Montana Republicans love nothing more than wrapping themselves up in the cloak of the American flag and wielding their copies of the Constitution (presumably unamended) like weapons, suggesting that they are the real patriots in our nation, leaders of the first order who defend the liberties the Montana and national constitutions protect. They say it on occasion, and imply it often: that it’s only their party whose members really love our nation and that it’s only their caucus who cares about the people who defend it.
And then they have to vote. And the truth comes out. All that pious intonation about patriotism, all those snide digs at the Democratic Party, and all of those smug claims about being the real party of national defense are laid bare for what they are: empty rhetoric when it comes to serving those who served the nation in the military.
“Sure,” Republicans might as well say, “ we care about veterans. But we more care about not paying a nickel more in taxes to actually take care of them.”
Today was another such statement by Montana Republicans, who voted in the House not to fund a Veterans’ Home in Butte—and against even taking the time to debate the motion on the House floor, lest their weekends get delayed discussing the needs of these veterans when they refused Butte Representative Ryan Lynch’s motion to blast the bill to the floor.
Back in February, Senator Sesso, noting that over half of the Legislature had signed on to the bill as co-sponors, made the case for the bill. Using low-interest loans, already donated land, and already-developed plans, the state could begin construction on a facility to serve the needs of 34,000 veterans in southwest Montana:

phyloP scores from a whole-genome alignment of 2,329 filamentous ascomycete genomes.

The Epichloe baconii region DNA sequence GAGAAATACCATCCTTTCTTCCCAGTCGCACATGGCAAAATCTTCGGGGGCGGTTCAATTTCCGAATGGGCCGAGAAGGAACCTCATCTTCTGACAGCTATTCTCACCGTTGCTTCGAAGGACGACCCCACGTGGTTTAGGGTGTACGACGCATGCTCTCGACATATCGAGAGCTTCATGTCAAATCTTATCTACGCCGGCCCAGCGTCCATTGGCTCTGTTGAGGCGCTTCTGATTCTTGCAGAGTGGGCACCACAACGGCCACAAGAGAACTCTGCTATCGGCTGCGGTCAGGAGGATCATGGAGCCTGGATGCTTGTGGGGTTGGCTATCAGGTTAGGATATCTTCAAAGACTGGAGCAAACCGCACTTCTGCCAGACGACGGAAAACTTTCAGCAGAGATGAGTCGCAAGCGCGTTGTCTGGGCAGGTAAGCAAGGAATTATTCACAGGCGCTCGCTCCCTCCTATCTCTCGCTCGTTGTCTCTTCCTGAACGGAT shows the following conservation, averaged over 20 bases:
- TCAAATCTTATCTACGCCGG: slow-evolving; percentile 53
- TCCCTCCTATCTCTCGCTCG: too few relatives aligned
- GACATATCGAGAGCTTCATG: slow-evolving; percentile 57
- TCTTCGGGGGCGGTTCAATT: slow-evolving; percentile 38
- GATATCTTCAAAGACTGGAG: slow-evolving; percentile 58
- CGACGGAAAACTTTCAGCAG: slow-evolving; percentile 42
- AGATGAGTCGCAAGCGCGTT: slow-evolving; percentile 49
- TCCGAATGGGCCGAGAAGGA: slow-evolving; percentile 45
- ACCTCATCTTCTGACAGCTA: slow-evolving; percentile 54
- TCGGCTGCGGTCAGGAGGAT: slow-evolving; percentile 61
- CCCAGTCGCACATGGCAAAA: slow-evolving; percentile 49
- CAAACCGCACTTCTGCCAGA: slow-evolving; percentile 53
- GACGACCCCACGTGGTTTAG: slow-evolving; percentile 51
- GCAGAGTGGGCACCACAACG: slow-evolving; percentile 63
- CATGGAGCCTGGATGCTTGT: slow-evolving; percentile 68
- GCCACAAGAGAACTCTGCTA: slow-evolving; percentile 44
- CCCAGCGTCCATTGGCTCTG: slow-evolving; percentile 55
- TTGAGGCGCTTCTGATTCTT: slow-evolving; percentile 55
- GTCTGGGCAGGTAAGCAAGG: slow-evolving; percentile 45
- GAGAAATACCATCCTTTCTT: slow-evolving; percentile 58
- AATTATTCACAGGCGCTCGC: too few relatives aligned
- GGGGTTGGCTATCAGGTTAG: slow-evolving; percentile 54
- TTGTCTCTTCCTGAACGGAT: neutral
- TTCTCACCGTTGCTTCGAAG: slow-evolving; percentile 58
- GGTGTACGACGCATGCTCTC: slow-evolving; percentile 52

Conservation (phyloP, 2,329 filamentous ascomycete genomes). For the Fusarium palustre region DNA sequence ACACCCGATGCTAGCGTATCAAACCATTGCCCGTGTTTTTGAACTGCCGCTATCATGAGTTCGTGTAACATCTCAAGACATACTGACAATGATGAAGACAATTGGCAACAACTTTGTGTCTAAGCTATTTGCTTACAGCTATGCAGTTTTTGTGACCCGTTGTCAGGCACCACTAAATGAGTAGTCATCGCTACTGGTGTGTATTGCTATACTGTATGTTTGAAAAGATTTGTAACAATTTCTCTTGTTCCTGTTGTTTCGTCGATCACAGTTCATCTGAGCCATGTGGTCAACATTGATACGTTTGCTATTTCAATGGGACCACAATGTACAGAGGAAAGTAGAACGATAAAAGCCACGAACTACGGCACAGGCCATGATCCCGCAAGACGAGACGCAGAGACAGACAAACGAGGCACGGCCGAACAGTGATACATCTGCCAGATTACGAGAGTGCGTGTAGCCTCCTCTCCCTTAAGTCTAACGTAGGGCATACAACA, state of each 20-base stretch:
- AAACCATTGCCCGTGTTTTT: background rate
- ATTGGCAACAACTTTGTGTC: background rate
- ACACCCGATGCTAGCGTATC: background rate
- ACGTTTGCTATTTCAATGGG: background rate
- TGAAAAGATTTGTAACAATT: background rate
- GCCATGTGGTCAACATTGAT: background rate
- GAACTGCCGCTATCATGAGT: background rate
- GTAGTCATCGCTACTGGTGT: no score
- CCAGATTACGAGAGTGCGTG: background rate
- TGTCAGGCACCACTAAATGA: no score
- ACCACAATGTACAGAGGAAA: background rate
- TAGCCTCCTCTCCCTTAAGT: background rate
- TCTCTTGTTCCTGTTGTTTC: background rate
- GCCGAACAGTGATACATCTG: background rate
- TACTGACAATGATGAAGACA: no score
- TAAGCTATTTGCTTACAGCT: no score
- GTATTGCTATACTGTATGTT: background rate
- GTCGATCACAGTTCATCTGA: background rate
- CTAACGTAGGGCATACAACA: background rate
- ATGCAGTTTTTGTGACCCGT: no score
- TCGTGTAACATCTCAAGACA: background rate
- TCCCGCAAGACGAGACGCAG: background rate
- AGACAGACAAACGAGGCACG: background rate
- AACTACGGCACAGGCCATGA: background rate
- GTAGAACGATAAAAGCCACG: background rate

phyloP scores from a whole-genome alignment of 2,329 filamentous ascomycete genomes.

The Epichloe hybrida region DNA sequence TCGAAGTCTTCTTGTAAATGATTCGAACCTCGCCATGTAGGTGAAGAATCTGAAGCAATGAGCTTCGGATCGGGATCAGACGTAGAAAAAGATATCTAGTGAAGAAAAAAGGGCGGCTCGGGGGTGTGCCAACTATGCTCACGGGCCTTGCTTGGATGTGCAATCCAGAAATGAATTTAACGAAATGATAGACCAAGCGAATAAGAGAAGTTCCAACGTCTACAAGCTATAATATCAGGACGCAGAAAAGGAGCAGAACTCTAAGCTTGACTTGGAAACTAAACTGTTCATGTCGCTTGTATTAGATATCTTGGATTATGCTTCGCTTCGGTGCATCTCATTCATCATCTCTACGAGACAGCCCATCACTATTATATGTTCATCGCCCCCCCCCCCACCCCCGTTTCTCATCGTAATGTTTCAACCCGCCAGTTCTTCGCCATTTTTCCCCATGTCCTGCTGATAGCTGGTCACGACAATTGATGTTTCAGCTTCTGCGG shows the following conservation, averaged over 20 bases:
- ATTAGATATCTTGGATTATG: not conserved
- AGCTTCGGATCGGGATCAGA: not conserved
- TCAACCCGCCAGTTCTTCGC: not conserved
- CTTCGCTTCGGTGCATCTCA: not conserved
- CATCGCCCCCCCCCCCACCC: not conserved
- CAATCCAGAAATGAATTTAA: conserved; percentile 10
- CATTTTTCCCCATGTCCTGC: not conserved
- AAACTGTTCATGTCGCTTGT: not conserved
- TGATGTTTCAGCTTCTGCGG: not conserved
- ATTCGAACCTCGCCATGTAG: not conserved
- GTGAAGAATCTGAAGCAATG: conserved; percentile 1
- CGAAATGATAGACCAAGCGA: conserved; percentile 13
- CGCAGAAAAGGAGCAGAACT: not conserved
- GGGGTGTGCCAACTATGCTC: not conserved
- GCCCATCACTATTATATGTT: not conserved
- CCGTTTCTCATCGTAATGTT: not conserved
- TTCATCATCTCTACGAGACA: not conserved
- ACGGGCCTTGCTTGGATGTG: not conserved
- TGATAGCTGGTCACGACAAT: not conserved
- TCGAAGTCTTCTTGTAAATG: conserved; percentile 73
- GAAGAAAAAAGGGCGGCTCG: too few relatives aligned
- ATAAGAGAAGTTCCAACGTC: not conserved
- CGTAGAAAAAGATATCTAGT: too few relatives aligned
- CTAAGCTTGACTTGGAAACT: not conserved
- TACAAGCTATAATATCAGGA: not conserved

But that’s not enough for the 34,000 veterans in southwest Montana who need this housing closer to their families and loved ones. Every year that passes translates to higher construction costs. The original project estimate was $13.9 million, assuming a 2013 construction start date; now it’s nearly $15 million and going up every day.
The ’N’ votes below voted against even discussing the need for a veterans’ home in southwest Montana.
The next time one of these no votes visits your door or sends a mailer trying to win over your vote, take a minute to think about the veterans, whose needs they said weren’t even worth debating, whose sacrifices weren’t even worth spending a few minutes discussing on a windy, rainy Saturday in March.
Bloviating about liberty is a pleasure granted by the rule of our nation’s constitution, but protected vigilantly by servicemen and women who risk everything to defend those rights. It would certainly be nice if the party who claims to be for liberty—against all evidence to the contrary—would have had the decency to use their liberty to speak to thank those who gave so much.